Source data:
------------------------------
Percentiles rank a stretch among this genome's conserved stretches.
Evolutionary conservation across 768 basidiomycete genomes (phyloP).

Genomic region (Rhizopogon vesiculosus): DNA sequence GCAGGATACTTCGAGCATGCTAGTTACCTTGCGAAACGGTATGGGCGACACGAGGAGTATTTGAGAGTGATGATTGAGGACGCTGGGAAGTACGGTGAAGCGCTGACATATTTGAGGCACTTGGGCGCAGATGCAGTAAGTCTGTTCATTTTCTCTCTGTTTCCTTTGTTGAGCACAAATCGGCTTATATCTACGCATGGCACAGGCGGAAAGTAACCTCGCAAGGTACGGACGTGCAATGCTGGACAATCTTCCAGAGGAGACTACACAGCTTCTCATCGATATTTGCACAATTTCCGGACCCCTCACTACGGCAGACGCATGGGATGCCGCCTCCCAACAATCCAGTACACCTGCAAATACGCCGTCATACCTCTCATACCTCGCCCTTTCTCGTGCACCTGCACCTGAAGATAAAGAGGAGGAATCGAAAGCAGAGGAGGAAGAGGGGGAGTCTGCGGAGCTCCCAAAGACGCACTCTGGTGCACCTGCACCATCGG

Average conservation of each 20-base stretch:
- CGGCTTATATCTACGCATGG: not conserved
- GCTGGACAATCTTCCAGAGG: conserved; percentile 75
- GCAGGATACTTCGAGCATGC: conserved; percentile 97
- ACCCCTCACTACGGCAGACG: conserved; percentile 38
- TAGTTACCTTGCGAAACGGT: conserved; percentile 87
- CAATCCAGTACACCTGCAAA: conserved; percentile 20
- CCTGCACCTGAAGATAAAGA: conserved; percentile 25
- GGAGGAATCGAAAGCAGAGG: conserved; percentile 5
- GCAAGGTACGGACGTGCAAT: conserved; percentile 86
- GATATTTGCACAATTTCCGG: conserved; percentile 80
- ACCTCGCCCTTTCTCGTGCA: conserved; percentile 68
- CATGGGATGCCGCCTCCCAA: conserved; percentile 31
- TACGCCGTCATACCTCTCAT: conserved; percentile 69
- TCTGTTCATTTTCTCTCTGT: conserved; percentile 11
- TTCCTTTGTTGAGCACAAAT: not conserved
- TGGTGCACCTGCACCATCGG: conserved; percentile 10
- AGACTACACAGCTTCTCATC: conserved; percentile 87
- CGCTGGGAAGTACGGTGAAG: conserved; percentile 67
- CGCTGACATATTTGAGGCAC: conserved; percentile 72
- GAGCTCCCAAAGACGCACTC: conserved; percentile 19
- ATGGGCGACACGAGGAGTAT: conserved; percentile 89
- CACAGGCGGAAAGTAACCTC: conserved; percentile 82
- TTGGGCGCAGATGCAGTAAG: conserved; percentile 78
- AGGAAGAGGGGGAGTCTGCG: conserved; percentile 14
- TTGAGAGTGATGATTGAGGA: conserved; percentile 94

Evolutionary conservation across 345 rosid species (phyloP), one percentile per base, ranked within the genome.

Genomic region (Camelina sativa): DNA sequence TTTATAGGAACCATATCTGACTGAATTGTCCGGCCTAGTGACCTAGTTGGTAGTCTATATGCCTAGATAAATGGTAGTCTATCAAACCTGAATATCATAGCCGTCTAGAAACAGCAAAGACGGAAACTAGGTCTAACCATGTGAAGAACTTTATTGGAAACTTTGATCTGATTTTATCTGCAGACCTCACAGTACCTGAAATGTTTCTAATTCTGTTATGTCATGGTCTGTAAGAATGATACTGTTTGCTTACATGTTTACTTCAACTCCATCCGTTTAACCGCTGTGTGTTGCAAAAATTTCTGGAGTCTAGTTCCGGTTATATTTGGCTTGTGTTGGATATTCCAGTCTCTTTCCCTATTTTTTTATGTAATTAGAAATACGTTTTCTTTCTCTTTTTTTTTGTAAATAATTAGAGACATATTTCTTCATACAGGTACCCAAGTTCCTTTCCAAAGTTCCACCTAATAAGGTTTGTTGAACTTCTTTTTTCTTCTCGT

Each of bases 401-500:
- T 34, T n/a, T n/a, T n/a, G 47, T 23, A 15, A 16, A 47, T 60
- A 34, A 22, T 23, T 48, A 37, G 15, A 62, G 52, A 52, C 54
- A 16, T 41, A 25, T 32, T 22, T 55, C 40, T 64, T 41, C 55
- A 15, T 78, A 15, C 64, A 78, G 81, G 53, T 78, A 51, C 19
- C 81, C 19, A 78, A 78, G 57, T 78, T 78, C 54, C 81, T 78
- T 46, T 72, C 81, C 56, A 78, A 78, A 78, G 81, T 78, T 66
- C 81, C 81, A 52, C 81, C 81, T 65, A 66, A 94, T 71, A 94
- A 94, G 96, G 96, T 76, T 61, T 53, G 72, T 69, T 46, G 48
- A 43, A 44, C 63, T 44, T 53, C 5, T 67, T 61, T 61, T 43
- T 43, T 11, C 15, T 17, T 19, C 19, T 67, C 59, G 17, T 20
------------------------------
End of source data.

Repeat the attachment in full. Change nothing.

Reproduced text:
Percentiles rank a stretch among this genome's conserved stretches.
Evolutionary conservation across 768 basidiomycete genomes (phyloP).

Genomic region (Rhizopogon vesiculosus): DNA sequence GCAGGATACTTCGAGCATGCTAGTTACCTTGCGAAACGGTATGGGCGACACGAGGAGTATTTGAGAGTGATGATTGAGGACGCTGGGAAGTACGGTGAAGCGCTGACATATTTGAGGCACTTGGGCGCAGATGCAGTAAGTCTGTTCATTTTCTCTCTGTTTCCTTTGTTGAGCACAAATCGGCTTATATCTACGCATGGCACAGGCGGAAAGTAACCTCGCAAGGTACGGACGTGCAATGCTGGACAATCTTCCAGAGGAGACTACACAGCTTCTCATCGATATTTGCACAATTTCCGGACCCCTCACTACGGCAGACGCATGGGATGCCGCCTCCCAACAATCCAGTACACCTGCAAATACGCCGTCATACCTCTCATACCTCGCCCTTTCTCGTGCACCTGCACCTGAAGATAAAGAGGAGGAATCGAAAGCAGAGGAGGAAGAGGGGGAGTCTGCGGAGCTCCCAAAGACGCACTCTGGTGCACCTGCACCATCGG

Average conservation of each 20-base stretch:
- CGGCTTATATCTACGCATGG: not conserved
- GCTGGACAATCTTCCAGAGG: conserved; percentile 75
- GCAGGATACTTCGAGCATGC: conserved; percentile 97
- ACCCCTCACTACGGCAGACG: conserved; percentile 38
- TAGTTACCTTGCGAAACGGT: conserved; percentile 87
- CAATCCAGTACACCTGCAAA: conserved; percentile 20
- CCTGCACCTGAAGATAAAGA: conserved; percentile 25
- GGAGGAATCGAAAGCAGAGG: conserved; percentile 5
- GCAAGGTACGGACGTGCAAT: conserved; percentile 86
- GATATTTGCACAATTTCCGG: conserved; percentile 80
- ACCTCGCCCTTTCTCGTGCA: conserved; percentile 68
- CATGGGATGCCGCCTCCCAA: conserved; percentile 31
- TACGCCGTCATACCTCTCAT: conserved; percentile 69
- TCTGTTCATTTTCTCTCTGT: conserved; percentile 11
- TTCCTTTGTTGAGCACAAAT: not conserved
- TGGTGCACCTGCACCATCGG: conserved; percentile 10
- AGACTACACAGCTTCTCATC: conserved; percentile 87
- CGCTGGGAAGTACGGTGAAG: conserved; percentile 67
- CGCTGACATATTTGAGGCAC: conserved; percentile 72
- GAGCTCCCAAAGACGCACTC: conserved; percentile 19
- ATGGGCGACACGAGGAGTAT: conserved; percentile 89
- CACAGGCGGAAAGTAACCTC: conserved; percentile 82
- TTGGGCGCAGATGCAGTAAG: conserved; percentile 78
- AGGAAGAGGGGGAGTCTGCG: conserved; percentile 14
- TTGAGAGTGATGATTGAGGA: conserved; percentile 94

Evolutionary conservation across 345 rosid species (phyloP), one percentile per base, ranked within the genome.

Genomic region (Camelina sativa): DNA sequence TTTATAGGAACCATATCTGACTGAATTGTCCGGCCTAGTGACCTAGTTGGTAGTCTATATGCCTAGATAAATGGTAGTCTATCAAACCTGAATATCATAGCCGTCTAGAAACAGCAAAGACGGAAACTAGGTCTAACCATGTGAAGAACTTTATTGGAAACTTTGATCTGATTTTATCTGCAGACCTCACAGTACCTGAAATGTTTCTAATTCTGTTATGTCATGGTCTGTAAGAATGATACTGTTTGCTTACATGTTTACTTCAACTCCATCCGTTTAACCGCTGTGTGTTGCAAAAATTTCTGGAGTCTAGTTCCGGTTATATTTGGCTTGTGTTGGATATTCCAGTCTCTTTCCCTATTTTTTTATGTAATTAGAAATACGTTTTCTTTCTCTTTTTTTTTGTAAATAATTAGAGACATATTTCTTCATACAGGTACCCAAGTTCCTTTCCAAAGTTCCACCTAATAAGGTTTGTTGAACTTCTTTTTTCTTCTCGT

Each of bases 401-500:
- T 34, T n/a, T n/a, T n/a, G 47, T 23, A 15, A 16, A 47, T 60
- A 34, A 22, T 23, T 48, A 37, G 15, A 62, G 52, A 52, C 54
- A 16, T 41, A 25, T 32, T 22, T 55, C 40, T 64, T 41, C 55
- A 15, T 78, A 15, C 64, A 78, G 81, G 53, T 78, A 51, C 19
- C 81, C 19, A 78, A 78, G 57, T 78, T 78, C 54, C 81, T 78
- T 46, T 72, C 81, C 56, A 78, A 78, A 78, G 81, T 78, T 66
- C 81, C 81, A 52, C 81, C 81, T 65, A 66, A 94, T 71, A 94
- A 94, G 96, G 96, T 76, T 61, T 53, G 72, T 69, T 46, G 48
- A 43, A 44, C 63, T 44, T 53, C 5, T 67, T 61, T 61, T 43
- T 43, T 11, C 15, T 17, T 19, C 19, T 67, C 59, G 17, T 20